What Did the Great Compromise in the Constitutional Convention Involve?

The Great Compromise at the Constitutional Convention ended the debate over congressional representation by establishing a two-branch legislature with each state represented equally in the Senate, and proportionately by population in the House of Representatives. Its debate also addressed how slaves would be counted toward a state's population.

At the 1787 Constitutional Convention, larger states favored congressional representation based on population, but smaller states wanted equal representation. James Madison and Edmund Randolph proposed the Virginia Plan, which outlined a legislative branch with two houses, both with representation based on population. William Patterson proposed the New Jersey Plan, which featured a legislature with one house in which each state got one vote, essentially the same system that existed under the Articles of Confederation. Progress stalled until Roger Sherman proposed the Great Compromise, also known as the Connecticut Compromise, in which each state would send two representatives to the Senate and one representative for every 30,000 people to the House.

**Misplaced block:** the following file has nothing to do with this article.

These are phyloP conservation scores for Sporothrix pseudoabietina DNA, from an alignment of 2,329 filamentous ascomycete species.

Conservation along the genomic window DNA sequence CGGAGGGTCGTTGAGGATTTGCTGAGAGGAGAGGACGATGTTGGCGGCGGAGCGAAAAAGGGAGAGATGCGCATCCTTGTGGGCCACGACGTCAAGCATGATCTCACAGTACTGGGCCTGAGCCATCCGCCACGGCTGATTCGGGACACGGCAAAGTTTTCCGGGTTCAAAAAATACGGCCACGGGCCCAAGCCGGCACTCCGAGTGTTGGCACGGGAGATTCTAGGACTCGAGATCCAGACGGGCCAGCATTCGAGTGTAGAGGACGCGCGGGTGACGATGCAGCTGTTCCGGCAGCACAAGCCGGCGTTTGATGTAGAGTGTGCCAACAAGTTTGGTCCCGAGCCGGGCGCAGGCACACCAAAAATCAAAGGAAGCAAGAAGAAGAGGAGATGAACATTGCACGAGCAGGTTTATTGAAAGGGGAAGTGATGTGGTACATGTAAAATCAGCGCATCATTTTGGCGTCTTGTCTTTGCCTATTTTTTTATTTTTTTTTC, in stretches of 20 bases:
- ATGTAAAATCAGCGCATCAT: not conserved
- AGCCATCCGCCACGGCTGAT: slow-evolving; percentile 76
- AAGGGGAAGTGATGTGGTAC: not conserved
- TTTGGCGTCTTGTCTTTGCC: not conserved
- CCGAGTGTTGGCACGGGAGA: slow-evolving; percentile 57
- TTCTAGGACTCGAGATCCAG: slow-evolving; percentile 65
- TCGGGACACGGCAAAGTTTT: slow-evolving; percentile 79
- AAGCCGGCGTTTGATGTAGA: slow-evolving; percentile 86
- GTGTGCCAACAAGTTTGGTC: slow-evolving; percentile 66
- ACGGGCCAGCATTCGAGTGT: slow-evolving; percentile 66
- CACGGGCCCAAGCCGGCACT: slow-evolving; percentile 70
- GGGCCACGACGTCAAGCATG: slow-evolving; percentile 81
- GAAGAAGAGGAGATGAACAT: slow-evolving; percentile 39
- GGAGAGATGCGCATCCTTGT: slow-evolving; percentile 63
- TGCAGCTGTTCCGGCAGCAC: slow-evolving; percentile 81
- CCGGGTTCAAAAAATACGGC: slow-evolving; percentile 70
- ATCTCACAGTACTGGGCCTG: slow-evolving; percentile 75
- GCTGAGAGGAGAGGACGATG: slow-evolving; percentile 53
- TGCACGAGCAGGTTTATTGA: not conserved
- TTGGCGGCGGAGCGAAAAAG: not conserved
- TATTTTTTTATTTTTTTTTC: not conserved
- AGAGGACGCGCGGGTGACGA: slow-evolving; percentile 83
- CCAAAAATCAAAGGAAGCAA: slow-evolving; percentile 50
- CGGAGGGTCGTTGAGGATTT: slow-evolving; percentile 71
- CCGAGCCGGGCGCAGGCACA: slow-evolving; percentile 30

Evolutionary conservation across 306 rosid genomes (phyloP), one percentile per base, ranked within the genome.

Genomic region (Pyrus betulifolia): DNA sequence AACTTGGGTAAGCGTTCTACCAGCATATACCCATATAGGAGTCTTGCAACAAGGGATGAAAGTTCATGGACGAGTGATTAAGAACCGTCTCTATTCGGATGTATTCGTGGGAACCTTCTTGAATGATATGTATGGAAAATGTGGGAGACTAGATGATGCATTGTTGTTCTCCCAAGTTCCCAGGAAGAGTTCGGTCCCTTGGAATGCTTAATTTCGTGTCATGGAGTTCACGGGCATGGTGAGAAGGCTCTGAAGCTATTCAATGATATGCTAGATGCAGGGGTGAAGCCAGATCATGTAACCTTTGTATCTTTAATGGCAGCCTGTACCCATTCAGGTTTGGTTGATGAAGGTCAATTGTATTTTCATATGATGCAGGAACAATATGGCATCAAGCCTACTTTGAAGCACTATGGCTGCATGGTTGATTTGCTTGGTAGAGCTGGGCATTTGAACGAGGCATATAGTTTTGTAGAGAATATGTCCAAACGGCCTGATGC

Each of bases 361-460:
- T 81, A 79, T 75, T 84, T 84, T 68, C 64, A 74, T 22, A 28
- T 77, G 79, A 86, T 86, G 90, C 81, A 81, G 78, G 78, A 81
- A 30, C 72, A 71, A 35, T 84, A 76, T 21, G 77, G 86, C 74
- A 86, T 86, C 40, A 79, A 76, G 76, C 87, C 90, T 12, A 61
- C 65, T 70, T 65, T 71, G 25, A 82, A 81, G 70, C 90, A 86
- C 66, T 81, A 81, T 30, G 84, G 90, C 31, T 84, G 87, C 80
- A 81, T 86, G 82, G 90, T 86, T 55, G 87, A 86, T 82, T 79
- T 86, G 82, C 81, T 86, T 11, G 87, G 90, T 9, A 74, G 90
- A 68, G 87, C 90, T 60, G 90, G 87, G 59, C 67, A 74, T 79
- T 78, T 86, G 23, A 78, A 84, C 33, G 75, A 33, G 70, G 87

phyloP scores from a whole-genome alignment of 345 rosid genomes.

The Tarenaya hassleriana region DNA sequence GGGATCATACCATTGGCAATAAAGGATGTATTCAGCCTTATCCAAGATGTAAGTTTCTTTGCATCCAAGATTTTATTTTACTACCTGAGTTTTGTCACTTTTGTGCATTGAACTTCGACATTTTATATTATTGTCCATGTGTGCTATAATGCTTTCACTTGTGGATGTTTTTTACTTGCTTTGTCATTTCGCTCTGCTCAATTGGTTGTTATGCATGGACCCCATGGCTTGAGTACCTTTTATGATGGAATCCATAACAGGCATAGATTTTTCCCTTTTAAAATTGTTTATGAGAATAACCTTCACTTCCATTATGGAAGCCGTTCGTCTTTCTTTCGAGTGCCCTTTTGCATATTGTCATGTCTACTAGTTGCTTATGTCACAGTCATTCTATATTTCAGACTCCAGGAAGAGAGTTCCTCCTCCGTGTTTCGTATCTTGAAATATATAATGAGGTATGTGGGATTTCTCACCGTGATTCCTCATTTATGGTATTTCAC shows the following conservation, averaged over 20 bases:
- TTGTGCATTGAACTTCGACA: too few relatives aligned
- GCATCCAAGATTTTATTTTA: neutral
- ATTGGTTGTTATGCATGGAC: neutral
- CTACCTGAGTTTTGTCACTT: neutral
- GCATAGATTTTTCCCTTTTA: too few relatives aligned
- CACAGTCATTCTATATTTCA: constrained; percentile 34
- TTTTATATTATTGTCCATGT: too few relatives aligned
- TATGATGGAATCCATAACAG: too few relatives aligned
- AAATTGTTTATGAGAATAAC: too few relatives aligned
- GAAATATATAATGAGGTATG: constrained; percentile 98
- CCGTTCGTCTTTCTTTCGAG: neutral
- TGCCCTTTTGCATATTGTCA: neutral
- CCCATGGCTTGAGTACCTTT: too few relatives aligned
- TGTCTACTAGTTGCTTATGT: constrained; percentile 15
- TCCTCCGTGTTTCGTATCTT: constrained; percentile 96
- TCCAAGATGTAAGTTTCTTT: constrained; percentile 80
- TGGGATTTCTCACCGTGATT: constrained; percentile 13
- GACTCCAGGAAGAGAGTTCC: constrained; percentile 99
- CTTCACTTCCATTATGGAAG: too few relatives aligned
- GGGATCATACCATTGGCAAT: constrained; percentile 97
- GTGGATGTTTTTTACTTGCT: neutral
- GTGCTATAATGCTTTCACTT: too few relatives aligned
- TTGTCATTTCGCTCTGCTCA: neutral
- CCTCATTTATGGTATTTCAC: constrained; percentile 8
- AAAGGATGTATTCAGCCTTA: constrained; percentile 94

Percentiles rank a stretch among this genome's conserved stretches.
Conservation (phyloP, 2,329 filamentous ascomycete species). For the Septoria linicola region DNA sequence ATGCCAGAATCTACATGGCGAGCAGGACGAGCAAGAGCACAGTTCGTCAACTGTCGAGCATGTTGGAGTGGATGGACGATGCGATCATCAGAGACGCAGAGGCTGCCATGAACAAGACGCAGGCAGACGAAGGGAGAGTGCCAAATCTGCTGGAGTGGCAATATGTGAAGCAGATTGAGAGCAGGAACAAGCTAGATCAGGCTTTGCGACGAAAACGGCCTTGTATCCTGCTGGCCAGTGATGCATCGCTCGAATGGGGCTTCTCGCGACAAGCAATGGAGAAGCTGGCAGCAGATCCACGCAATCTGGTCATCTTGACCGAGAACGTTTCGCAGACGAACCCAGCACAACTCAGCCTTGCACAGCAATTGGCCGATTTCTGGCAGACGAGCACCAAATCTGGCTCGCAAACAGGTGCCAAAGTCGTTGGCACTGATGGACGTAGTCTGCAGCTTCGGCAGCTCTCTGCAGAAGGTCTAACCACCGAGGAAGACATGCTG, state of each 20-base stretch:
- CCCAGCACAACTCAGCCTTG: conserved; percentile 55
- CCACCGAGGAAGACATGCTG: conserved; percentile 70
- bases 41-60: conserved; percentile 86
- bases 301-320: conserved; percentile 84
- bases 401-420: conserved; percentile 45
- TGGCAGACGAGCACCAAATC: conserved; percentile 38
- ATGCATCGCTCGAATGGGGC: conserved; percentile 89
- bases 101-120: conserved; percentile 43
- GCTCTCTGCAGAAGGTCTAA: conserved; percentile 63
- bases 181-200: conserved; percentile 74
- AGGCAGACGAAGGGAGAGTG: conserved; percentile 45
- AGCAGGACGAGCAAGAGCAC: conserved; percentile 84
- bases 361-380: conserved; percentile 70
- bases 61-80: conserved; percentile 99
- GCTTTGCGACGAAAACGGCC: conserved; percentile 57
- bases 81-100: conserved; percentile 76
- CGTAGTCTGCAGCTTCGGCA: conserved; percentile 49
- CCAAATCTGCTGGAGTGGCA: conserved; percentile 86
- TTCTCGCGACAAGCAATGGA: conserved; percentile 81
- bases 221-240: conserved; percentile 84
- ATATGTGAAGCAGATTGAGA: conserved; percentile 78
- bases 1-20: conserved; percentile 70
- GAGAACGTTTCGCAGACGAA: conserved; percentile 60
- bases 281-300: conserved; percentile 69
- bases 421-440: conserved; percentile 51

Once representation was decided, the debate turned to whether to include slaves in a state's population count and eventually led to the Three-Fifths Compromise that allowed states to count three-fifths of its slaves toward its total population. Prior to this compromise, slave-holding states wanted to increase their representation in the House by including all slaves in their population count. Opponents argued that slaves had no rights as citizens and therefore should not be counted toward representation.